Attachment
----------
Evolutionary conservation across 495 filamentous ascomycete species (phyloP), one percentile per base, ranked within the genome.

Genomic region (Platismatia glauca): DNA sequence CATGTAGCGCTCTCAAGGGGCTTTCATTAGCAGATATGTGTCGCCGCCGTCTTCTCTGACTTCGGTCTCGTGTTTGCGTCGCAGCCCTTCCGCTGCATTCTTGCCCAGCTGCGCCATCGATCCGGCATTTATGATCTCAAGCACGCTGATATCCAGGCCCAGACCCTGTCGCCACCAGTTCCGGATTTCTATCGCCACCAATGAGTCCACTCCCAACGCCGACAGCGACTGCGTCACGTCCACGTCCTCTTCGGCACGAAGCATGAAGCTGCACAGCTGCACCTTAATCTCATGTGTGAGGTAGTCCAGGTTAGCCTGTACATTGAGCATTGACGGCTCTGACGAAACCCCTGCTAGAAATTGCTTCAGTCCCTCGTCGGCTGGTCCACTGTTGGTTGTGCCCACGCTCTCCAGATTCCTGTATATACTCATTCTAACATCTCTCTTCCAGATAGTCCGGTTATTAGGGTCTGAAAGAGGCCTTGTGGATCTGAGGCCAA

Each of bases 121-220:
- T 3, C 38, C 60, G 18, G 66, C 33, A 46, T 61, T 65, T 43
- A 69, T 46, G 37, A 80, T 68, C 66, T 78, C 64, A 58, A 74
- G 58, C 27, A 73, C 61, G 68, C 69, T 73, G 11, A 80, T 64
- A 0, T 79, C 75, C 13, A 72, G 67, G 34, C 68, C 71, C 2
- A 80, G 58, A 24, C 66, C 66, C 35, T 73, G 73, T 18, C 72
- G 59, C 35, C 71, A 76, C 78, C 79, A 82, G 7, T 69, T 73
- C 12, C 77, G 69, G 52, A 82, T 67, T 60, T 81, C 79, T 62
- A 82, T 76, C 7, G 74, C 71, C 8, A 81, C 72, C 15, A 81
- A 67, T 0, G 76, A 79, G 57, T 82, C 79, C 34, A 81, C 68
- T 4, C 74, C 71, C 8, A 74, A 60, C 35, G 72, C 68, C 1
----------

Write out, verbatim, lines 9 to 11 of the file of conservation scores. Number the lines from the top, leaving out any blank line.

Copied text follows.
- G 59, C 35, C 71, A 76, C 78, C 79, A 82, G 7, T 69, T 73
- C 12, C 77, G 69, G 52, A 82, T 67, T 60, T 81, C 79, T 62
- A 82, T 76, C 7, G 74, C 71, C 8, A 81, C 72, C 15, A 81